Competition is a good thing. It allows us to compare the competitors and see which is better and which needs improvement.

No thanks to the very slack circulation department of The Jakarta Globe, Unspun did not get his Saturday paper delivered to his house until this morning. Unspun, however, is master at caging a free read and managed to get hold of a copy of the Globe’s competitor The Jakarta Post at a Coffee Bean outlet in FX.

Then my jaw dropped. I felt surreal reading the headline story on the front page news of the Post. I did not know whether to laugh or cry in anguish and frustration.

The day before dozens of people were injured when a queue for discounted Blackberry Bellagios turned ugly. Apparently hundreds of people turned up, they were not handled well and a crush occurred when the crowd was told that the Blackberrys had run out.

Unspun read the paper hungrily, expected to be informed how it happened, who had been injured, what the organizers had to say and how something like that could have been allowed to happen, you know basic journalism stuff called the 5Ws that you usually include in for hard news stories.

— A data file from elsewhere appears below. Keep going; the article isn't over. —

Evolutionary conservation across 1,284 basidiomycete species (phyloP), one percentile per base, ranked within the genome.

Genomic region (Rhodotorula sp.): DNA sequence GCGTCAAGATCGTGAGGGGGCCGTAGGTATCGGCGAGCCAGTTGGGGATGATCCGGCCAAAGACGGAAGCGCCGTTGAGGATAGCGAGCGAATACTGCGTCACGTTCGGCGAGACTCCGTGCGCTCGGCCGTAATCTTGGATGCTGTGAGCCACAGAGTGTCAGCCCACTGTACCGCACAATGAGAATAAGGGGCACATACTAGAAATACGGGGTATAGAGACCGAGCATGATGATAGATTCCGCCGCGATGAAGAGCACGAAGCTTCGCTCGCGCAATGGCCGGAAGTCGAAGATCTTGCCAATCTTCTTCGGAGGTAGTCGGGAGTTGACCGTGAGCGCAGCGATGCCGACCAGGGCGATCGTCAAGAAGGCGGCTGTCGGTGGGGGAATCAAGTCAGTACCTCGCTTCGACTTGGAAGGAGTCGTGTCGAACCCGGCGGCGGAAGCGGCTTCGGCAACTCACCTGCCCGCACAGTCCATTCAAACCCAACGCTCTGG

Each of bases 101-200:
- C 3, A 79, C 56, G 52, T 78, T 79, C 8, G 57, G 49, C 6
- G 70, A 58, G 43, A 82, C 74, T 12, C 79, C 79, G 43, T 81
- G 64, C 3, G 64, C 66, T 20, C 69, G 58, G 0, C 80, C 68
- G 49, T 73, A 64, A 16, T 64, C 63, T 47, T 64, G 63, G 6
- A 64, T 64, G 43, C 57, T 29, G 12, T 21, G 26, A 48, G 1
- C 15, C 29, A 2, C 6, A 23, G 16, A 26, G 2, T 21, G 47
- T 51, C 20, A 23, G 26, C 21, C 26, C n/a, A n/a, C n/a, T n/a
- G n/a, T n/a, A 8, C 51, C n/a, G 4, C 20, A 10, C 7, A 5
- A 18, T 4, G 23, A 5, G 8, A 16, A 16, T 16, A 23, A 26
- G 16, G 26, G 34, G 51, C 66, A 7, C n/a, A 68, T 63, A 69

Instead Unspun was treated to the condescending opinions of a Singapore sociologist (no local sociologists to quote?) on the “mental underdevelopment” of Indonesia’s middle class.

Here’s a screen grab of the story or read the full story here:

Being someone with a full social life, Unspun went to do other things and did not think much about it until this morning when the Globe’s ever efficient circulation department delivered him Saturday’s paper.

There, on the front page, was actually a story with some decent reporting of the incident. See for yourself in this screen grab or go to the story’s link to read the full article.

This is all very intriguing so Unspun decided to do a bit of a count to see what the reporters from both papers have been up to.

The results are that to write that story The Globe‘s reporters interviewed:

2 Jakarta Police spokespersons, 2 customers, 1 Blackberry staffer and 1 security guard.

The fact that they were there was also reflected on what those in the journalistic trade call “color” – details that you can only observe if you were there  or if you were very good at cribbing- in the story. (e.g. “The rules have changed,” said Karim, who had been queuing since early Friday morning).

And the number of people interviewed for The Post‘s story: 1 non-local (Singaporean) sociologist.

So where’s the mental under development?